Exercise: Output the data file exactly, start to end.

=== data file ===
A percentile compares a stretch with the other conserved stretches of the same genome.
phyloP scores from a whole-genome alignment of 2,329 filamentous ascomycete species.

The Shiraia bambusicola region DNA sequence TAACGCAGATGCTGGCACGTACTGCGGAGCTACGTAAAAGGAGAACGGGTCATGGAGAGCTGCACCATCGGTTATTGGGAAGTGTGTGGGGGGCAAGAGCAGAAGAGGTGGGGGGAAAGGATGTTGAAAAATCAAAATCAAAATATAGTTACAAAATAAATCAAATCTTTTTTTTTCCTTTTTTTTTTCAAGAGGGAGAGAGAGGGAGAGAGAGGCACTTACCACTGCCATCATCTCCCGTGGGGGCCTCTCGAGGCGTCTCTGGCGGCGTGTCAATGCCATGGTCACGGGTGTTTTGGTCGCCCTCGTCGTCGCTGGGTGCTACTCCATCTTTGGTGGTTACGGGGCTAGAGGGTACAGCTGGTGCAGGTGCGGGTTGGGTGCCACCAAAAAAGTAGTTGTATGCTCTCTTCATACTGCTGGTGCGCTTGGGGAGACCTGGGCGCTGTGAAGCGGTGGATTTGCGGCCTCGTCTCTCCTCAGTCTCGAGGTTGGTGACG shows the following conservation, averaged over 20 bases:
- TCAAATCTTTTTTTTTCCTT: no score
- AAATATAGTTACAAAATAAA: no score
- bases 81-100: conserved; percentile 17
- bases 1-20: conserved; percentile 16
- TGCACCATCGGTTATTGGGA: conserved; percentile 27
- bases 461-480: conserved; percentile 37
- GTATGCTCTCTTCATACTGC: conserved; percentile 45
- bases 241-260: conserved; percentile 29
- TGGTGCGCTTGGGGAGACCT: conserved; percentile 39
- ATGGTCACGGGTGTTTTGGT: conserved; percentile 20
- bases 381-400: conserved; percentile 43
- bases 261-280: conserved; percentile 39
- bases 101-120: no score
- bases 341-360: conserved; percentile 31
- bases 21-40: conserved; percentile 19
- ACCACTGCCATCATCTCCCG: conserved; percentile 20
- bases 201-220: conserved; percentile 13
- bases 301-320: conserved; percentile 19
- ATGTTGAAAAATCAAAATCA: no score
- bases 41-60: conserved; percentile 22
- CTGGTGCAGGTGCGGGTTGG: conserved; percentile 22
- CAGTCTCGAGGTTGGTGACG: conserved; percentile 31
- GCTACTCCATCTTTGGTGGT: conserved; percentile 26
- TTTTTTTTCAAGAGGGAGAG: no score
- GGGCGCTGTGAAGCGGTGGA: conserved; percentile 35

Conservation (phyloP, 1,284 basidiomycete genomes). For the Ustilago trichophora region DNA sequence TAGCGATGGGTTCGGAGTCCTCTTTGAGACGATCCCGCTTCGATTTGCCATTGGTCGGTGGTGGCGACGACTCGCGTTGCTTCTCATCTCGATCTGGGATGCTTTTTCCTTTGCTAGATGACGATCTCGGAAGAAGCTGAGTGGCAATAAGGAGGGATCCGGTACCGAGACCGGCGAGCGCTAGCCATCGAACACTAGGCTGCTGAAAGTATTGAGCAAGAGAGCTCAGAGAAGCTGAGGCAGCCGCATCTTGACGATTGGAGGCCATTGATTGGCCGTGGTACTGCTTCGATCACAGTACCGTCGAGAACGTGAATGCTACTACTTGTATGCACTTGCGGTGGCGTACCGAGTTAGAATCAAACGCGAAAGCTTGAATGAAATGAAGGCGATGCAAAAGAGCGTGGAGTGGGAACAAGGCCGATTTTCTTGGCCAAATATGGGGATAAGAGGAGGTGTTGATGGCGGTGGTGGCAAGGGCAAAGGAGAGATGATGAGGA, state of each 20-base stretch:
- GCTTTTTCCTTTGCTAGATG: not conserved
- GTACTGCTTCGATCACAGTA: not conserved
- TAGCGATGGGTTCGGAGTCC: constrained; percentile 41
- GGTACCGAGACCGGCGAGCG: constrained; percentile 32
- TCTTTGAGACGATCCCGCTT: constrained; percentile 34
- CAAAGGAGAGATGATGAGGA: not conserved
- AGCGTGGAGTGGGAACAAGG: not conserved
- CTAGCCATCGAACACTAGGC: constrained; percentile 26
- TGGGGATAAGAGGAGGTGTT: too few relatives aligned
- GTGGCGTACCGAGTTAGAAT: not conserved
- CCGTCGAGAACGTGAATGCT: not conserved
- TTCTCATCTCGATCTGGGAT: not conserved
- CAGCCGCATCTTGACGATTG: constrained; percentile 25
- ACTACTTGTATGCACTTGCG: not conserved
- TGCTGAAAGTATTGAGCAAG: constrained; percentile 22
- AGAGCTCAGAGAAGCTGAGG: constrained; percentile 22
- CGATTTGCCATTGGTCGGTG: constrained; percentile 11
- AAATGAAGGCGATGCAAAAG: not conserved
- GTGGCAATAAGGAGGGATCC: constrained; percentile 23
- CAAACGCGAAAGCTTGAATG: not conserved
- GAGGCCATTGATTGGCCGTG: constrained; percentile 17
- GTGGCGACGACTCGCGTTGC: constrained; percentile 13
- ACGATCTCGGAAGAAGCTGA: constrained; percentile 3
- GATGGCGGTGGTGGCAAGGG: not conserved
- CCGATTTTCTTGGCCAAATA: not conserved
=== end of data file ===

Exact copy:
A percentile compares a stretch with the other conserved stretches of the same genome.
phyloP scores from a whole-genome alignment of 2,329 filamentous ascomycete species.

The Shiraia bambusicola region DNA sequence TAACGCAGATGCTGGCACGTACTGCGGAGCTACGTAAAAGGAGAACGGGTCATGGAGAGCTGCACCATCGGTTATTGGGAAGTGTGTGGGGGGCAAGAGCAGAAGAGGTGGGGGGAAAGGATGTTGAAAAATCAAAATCAAAATATAGTTACAAAATAAATCAAATCTTTTTTTTTCCTTTTTTTTTTCAAGAGGGAGAGAGAGGGAGAGAGAGGCACTTACCACTGCCATCATCTCCCGTGGGGGCCTCTCGAGGCGTCTCTGGCGGCGTGTCAATGCCATGGTCACGGGTGTTTTGGTCGCCCTCGTCGTCGCTGGGTGCTACTCCATCTTTGGTGGTTACGGGGCTAGAGGGTACAGCTGGTGCAGGTGCGGGTTGGGTGCCACCAAAAAAGTAGTTGTATGCTCTCTTCATACTGCTGGTGCGCTTGGGGAGACCTGGGCGCTGTGAAGCGGTGGATTTGCGGCCTCGTCTCTCCTCAGTCTCGAGGTTGGTGACG shows the following conservation, averaged over 20 bases:
- TCAAATCTTTTTTTTTCCTT: no score
- AAATATAGTTACAAAATAAA: no score
- bases 81-100: conserved; percentile 17
- bases 1-20: conserved; percentile 16
- TGCACCATCGGTTATTGGGA: conserved; percentile 27
- bases 461-480: conserved; percentile 37
- GTATGCTCTCTTCATACTGC: conserved; percentile 45
- bases 241-260: conserved; percentile 29
- TGGTGCGCTTGGGGAGACCT: conserved; percentile 39
- ATGGTCACGGGTGTTTTGGT: conserved; percentile 20
- bases 381-400: conserved; percentile 43
- bases 261-280: conserved; percentile 39
- bases 101-120: no score
- bases 341-360: conserved; percentile 31
- bases 21-40: conserved; percentile 19
- ACCACTGCCATCATCTCCCG: conserved; percentile 20
- bases 201-220: conserved; percentile 13
- bases 301-320: conserved; percentile 19
- ATGTTGAAAAATCAAAATCA: no score
- bases 41-60: conserved; percentile 22
- CTGGTGCAGGTGCGGGTTGG: conserved; percentile 22
- CAGTCTCGAGGTTGGTGACG: conserved; percentile 31
- GCTACTCCATCTTTGGTGGT: conserved; percentile 26
- TTTTTTTTCAAGAGGGAGAG: no score
- GGGCGCTGTGAAGCGGTGGA: conserved; percentile 35

Conservation (phyloP, 1,284 basidiomycete genomes). For the Ustilago trichophora region DNA sequence TAGCGATGGGTTCGGAGTCCTCTTTGAGACGATCCCGCTTCGATTTGCCATTGGTCGGTGGTGGCGACGACTCGCGTTGCTTCTCATCTCGATCTGGGATGCTTTTTCCTTTGCTAGATGACGATCTCGGAAGAAGCTGAGTGGCAATAAGGAGGGATCCGGTACCGAGACCGGCGAGCGCTAGCCATCGAACACTAGGCTGCTGAAAGTATTGAGCAAGAGAGCTCAGAGAAGCTGAGGCAGCCGCATCTTGACGATTGGAGGCCATTGATTGGCCGTGGTACTGCTTCGATCACAGTACCGTCGAGAACGTGAATGCTACTACTTGTATGCACTTGCGGTGGCGTACCGAGTTAGAATCAAACGCGAAAGCTTGAATGAAATGAAGGCGATGCAAAAGAGCGTGGAGTGGGAACAAGGCCGATTTTCTTGGCCAAATATGGGGATAAGAGGAGGTGTTGATGGCGGTGGTGGCAAGGGCAAAGGAGAGATGATGAGGA, state of each 20-base stretch:
- GCTTTTTCCTTTGCTAGATG: not conserved
- GTACTGCTTCGATCACAGTA: not conserved
- TAGCGATGGGTTCGGAGTCC: constrained; percentile 41
- GGTACCGAGACCGGCGAGCG: constrained; percentile 32
- TCTTTGAGACGATCCCGCTT: constrained; percentile 34
- CAAAGGAGAGATGATGAGGA: not conserved
- AGCGTGGAGTGGGAACAAGG: not conserved
- CTAGCCATCGAACACTAGGC: constrained; percentile 26
- TGGGGATAAGAGGAGGTGTT: too few relatives aligned
- GTGGCGTACCGAGTTAGAAT: not conserved
- CCGTCGAGAACGTGAATGCT: not conserved
- TTCTCATCTCGATCTGGGAT: not conserved
- CAGCCGCATCTTGACGATTG: constrained; percentile 25
- ACTACTTGTATGCACTTGCG: not conserved
- TGCTGAAAGTATTGAGCAAG: constrained; percentile 22
- AGAGCTCAGAGAAGCTGAGG: constrained; percentile 22
- CGATTTGCCATTGGTCGGTG: constrained; percentile 11
- AAATGAAGGCGATGCAAAAG: not conserved
- GTGGCAATAAGGAGGGATCC: constrained; percentile 23
- CAAACGCGAAAGCTTGAATG: not conserved
- GAGGCCATTGATTGGCCGTG: constrained; percentile 17
- GTGGCGACGACTCGCGTTGC: constrained; percentile 13
- ACGATCTCGGAAGAAGCTGA: constrained; percentile 3
- GATGGCGGTGGTGGCAAGGG: not conserved
- CCGATTTTCTTGGCCAAATA: not conserved